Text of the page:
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    Winter Solstice - An Ancient Tradition

    Winter SolsticeWith Christmas and the year’s end fast approaching, another lesser known event, is also on its way. The Winter Solstice, or Midwinter as some may know it, is an astronomical event that many cultures throughout history have celebrated in some shape or form.

    Winter Solstice is the day during the year with the shortest daylight and thus the longest night. Some ancient cultures saw this period as the last feast before the real winter set in, making food hard to come by. Pagan times saw this event as the rebirth of the sun gods or a new year. From here on end the days would start to become longer.

    Who celebrates Winter Solstice?

    Contrary to popular opinion, Winter Solstice is not only celebrated in the western world. In reality, it has formed the basis of many cultures throughout the world, albeit with a different name. From Ancient Rome, Egyptian, Iranian, Japanese and Germanic backgrounds to Celtic, this celebration has moulded much of our world, with many of its traditions, such as the Christmas tree originating from within this pagan event.

    How it’s celebrated in Ireland & UK:

    In Ireland, people gather around a 5000-year-old ancient stone tomb named Newgrange and greet the new sun with the banging of drums and singing. Likewise over in the UK, at the estimated 3000-year-old Stonehenge, people gather to play instruments, sing and bang drums. Many come with family and friends. They bring food and blankets, dress in droid style clothes and spend the night telling tales and exchanging knowledge. Often there will be a droid leader, who will guide the ceremony.

    How it’s celebrated in China & Japan:

    In China, people celebrate with food! Northern regions, make dumplings whilst in the southern areas rice flour balls. Both symbolise reunion and harmony, together with positive energy. Its neighbour Japan however celebrates this period with bathing in hot citrus fruit water.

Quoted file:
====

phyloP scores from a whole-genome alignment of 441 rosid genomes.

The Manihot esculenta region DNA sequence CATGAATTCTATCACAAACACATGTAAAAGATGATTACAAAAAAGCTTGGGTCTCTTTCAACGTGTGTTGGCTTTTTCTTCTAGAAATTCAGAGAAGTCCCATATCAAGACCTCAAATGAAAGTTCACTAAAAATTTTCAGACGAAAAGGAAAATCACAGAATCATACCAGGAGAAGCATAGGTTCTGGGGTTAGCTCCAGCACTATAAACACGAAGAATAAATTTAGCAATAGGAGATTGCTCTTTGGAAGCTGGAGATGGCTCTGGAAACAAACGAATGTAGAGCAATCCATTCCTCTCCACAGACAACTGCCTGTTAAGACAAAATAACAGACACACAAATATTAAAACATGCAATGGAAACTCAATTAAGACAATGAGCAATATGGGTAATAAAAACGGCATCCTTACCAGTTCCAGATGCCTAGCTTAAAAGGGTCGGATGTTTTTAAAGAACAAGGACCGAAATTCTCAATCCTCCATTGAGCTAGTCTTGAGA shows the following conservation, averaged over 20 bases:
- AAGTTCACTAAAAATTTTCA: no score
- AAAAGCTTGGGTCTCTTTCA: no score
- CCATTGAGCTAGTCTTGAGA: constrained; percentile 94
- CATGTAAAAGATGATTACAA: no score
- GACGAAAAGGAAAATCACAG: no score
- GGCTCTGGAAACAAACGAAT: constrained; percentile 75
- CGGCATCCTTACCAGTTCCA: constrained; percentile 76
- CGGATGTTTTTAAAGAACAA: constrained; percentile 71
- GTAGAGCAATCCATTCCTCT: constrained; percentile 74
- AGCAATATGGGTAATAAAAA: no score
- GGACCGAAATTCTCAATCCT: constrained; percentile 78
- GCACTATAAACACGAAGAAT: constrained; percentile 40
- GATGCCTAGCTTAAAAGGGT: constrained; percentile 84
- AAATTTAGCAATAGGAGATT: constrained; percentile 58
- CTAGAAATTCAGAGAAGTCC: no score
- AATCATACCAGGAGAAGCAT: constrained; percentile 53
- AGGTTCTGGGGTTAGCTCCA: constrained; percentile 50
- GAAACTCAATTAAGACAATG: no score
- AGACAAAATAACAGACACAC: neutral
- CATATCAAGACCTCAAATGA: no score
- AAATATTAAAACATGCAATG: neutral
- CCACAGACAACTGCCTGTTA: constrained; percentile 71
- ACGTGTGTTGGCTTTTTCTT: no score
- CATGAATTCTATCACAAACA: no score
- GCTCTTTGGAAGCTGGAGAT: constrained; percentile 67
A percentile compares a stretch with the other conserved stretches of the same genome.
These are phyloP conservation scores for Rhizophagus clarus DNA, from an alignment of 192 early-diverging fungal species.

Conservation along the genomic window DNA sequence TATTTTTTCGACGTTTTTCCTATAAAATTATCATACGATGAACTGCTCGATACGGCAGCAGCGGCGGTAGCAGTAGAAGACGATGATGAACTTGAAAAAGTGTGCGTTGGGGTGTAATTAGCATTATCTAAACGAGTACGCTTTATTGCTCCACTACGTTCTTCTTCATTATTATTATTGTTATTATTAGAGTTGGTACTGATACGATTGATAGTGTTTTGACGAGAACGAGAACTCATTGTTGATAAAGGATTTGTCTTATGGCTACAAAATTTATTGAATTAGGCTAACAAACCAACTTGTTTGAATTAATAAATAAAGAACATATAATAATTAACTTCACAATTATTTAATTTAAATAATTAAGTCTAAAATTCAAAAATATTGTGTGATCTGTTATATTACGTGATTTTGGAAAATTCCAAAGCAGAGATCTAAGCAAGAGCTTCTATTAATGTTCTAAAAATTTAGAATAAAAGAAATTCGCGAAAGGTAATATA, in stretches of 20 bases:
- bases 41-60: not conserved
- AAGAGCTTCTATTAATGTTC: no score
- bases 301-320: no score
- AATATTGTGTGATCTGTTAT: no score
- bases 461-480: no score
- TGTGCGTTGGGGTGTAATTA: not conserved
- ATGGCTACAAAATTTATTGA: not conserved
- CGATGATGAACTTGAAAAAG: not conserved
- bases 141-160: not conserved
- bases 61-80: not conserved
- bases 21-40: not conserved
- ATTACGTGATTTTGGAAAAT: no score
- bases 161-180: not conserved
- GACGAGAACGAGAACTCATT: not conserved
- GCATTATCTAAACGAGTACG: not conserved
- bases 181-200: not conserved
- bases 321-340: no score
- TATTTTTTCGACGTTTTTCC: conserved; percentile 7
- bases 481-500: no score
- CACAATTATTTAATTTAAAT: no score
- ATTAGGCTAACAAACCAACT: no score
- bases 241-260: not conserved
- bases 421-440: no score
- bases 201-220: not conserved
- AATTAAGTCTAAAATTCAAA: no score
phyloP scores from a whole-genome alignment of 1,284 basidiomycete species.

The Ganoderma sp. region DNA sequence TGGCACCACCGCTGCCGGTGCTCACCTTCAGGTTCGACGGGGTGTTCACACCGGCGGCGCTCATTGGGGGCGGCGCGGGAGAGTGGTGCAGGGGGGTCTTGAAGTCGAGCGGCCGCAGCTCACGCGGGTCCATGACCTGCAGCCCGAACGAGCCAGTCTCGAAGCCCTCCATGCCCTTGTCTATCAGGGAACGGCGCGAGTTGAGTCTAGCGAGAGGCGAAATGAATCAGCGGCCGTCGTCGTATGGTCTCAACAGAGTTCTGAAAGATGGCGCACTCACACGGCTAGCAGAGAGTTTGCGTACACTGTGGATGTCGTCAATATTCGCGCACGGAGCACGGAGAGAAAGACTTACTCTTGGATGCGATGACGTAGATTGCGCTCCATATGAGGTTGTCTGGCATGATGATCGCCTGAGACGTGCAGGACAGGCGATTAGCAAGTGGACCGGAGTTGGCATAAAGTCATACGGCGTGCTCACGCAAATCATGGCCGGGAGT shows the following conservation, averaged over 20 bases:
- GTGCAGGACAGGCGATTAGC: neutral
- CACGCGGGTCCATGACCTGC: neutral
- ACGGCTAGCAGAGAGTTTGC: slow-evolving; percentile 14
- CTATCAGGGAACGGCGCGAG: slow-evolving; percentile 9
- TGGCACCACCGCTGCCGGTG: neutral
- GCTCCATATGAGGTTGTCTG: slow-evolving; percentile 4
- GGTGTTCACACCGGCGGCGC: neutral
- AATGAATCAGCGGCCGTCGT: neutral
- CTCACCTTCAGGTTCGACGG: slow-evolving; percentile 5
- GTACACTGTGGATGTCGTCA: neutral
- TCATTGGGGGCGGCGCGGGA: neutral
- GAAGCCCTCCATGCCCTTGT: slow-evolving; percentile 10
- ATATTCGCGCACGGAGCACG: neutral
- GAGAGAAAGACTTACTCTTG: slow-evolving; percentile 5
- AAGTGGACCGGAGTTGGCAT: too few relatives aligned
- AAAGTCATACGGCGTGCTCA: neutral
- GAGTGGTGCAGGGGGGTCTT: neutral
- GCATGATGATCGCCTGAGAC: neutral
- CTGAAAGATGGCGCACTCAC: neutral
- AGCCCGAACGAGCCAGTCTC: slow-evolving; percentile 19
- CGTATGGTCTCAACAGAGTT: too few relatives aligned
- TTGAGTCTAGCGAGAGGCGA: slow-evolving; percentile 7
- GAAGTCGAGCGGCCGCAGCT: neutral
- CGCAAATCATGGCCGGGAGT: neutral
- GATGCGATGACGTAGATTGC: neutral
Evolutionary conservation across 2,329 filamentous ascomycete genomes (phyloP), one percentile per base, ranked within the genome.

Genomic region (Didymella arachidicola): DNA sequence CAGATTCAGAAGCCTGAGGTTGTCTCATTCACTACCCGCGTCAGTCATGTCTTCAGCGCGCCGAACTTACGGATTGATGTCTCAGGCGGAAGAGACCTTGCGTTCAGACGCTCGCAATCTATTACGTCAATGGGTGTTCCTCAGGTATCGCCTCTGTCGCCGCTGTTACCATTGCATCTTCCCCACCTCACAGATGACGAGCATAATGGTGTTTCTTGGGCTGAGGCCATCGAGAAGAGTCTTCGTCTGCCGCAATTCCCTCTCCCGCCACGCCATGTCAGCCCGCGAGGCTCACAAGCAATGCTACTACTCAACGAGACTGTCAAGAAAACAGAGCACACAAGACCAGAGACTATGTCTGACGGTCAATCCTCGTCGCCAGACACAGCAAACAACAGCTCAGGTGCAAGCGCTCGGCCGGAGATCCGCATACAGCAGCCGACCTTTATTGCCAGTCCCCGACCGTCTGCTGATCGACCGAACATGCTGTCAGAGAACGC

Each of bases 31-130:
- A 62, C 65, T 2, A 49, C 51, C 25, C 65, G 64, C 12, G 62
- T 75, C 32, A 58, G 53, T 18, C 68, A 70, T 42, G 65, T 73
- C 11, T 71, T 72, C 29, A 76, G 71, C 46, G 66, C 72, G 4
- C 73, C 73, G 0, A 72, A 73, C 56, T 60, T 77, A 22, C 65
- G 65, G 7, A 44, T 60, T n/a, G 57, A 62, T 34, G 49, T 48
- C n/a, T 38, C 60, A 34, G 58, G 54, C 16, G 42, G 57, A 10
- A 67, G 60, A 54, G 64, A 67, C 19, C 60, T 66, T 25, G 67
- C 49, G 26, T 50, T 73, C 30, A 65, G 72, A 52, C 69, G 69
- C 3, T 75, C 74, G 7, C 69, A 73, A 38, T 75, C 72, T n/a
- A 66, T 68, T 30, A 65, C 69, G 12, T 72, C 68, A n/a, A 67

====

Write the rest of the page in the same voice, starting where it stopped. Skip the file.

How it’s celebrated in Austria & Sweden:

    Every year, people dress up as Krampus – half demon/goat figures in Austria on winter solstice, which traditionally was thought to ward off bad spirits. These figures go round entertaining the crowds with their scary masks and reminding children not to be bad. Scandinavian countries celebrated Winter Solstice with feasts over a period of 12 days. Nowadays, countries such as Sweden merged this celebration with that of St. Lucia, in which people light fires to ward off evil spirits.

    How it’s celebrated in Iran, Peru & Arizona, USA:

    In Iran, people gather together to protect each other during the longest night of the year. They eat, burn fires, read stories out loud and conduct charitable acts. Some even stay awake to see in the birth of the new sun. In the southern hemisphere, Winter Solstice is celebrated in June. Countries such as Peru conduct mock sacrifices and fasting for a period of three days. For some Native Americans in Arizona, this day is also an all-night affair, with the lighting of fires, gift-giving, music and dancing, a common place.

    If you celebrate Winter Solstice this event is a great time of year for getting together with family and friends. Consider hiring a car from Auto Europe to make getting around easier. If you rejoice this period, we’d like to hear in the comments below how you see in this special occasion.

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